I didn’t mean to send the message that he shouldn’t have to listen. Yes, he certainly should be expected to do something that’s asked of him. The trick I’ve found with myself (I have Inattentive ADD) is that if it’s something small like putting dishes away or starting the laundry, as soon as I think of it I have to do it RIGHT THAT SECOND. Otherwise it won’t happen. Don’t go to him while he’s playing a game or doing homework or watching TV and say “remember, it’s your turn to put the dishes away tonight.” That will inevitably lead to YOU (or mom) putting the dishes away, and he will only remember once someone else puts them away and then feel guilty about it (“see? I always screw up and forget to do things. Next time I won’t bother. They already expect I won’t do it or I’ll forget, so why should I try? I don’t need to prove that I will screw it up again”). Instead, find a point where you can say “please put the dishes away” and it is something he can do RIGHT NOW and then provide that positive reinforcement as soon as he’s done. Yes, it means that you are the one identifying when to point out that it’s a good time to do that, but it also avoids a scenario where you say it five times before there’s an opportunity for him to actually do it at the same instant you make the request. The nagging is draining on you and degrading to him, as it feeds his internal narrative of “I can’t remember anything.” If you can ask him to do it at a moment when he can do it RIGHT THEN, you’ve astronomically increased his chances at succeeding in the task and getting that pat on the back for showing that he can be helpful (and by extension, showing himself that he really is capable of getting things done).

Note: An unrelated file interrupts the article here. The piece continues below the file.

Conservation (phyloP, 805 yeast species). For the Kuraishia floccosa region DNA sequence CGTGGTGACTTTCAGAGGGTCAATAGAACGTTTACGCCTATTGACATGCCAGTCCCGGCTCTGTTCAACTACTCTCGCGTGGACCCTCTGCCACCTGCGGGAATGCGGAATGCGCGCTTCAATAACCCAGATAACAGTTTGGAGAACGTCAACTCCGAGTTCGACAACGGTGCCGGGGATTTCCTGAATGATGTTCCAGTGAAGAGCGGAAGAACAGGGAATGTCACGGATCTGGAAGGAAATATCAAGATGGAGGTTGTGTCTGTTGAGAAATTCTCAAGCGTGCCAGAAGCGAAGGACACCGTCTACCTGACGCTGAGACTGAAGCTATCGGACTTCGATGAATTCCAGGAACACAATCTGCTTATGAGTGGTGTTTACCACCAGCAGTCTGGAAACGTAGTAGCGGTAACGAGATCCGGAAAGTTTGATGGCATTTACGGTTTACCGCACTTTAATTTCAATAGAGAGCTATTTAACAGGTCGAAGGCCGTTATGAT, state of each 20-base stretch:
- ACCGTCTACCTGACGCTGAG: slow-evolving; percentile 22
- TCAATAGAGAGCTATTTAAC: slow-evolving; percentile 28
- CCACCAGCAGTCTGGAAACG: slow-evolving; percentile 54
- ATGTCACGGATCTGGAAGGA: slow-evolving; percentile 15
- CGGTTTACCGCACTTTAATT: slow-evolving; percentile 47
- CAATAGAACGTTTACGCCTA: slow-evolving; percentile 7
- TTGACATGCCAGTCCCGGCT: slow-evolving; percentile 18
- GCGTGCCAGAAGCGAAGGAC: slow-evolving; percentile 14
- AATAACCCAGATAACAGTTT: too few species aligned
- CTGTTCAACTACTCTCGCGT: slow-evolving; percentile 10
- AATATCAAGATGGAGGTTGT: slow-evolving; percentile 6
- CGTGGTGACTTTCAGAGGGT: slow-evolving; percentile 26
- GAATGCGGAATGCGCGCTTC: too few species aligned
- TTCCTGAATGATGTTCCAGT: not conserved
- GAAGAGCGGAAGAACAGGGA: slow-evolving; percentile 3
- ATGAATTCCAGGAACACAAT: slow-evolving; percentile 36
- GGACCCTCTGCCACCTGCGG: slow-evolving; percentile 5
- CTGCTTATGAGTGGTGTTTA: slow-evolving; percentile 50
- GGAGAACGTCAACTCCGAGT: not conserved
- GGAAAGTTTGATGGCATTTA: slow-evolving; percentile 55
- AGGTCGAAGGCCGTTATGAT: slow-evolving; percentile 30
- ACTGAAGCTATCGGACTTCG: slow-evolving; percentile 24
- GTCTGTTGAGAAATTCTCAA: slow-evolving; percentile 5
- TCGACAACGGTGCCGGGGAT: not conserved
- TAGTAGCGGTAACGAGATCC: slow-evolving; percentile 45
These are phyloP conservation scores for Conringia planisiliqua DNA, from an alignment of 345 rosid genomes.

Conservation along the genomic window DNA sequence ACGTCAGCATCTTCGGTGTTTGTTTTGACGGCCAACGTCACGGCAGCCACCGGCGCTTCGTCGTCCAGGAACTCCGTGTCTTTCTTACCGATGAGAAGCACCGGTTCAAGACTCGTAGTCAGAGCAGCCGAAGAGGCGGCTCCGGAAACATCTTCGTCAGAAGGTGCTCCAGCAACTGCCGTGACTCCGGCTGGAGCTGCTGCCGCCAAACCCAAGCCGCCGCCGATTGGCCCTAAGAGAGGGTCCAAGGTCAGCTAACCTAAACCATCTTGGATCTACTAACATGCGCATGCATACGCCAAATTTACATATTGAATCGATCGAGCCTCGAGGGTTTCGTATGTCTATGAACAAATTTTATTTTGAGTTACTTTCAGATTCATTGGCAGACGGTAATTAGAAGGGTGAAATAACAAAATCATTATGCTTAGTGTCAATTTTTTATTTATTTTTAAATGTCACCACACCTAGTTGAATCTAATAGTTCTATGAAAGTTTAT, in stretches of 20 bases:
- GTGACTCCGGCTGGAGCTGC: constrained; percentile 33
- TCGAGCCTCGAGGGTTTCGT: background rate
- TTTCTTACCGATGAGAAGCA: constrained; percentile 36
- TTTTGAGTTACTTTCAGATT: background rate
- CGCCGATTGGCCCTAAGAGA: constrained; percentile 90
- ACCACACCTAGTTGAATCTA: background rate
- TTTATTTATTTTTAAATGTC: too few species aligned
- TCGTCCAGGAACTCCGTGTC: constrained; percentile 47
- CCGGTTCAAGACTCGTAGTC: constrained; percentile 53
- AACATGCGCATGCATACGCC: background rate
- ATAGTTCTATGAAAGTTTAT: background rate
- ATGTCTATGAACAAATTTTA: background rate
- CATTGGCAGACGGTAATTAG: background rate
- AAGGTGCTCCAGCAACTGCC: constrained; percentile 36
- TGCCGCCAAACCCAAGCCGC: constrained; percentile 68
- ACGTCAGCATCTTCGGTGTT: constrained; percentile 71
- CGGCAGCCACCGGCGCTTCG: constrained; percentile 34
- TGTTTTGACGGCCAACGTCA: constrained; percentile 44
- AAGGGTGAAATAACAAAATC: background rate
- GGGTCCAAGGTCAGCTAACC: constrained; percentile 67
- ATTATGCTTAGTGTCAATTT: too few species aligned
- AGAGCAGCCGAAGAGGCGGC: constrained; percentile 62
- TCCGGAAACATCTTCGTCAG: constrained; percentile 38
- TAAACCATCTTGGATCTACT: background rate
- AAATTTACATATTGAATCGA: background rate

One last thing, as you probably have seen already in your research: he needs constant reminders that it’s OK to forgive himself. He’s still a capable person even though he sometimes makes mistakes; that’s a hard thing for most teenagers to accept, and an ADD teen is starting on the back foot in that department.
Keep reading, researching and applying. He’s got a great start with a mom who is sensitive to his neuro-processing differences and a loving stepdad who is trying to learn how to best support his development into a successful adult. I wish you all the best.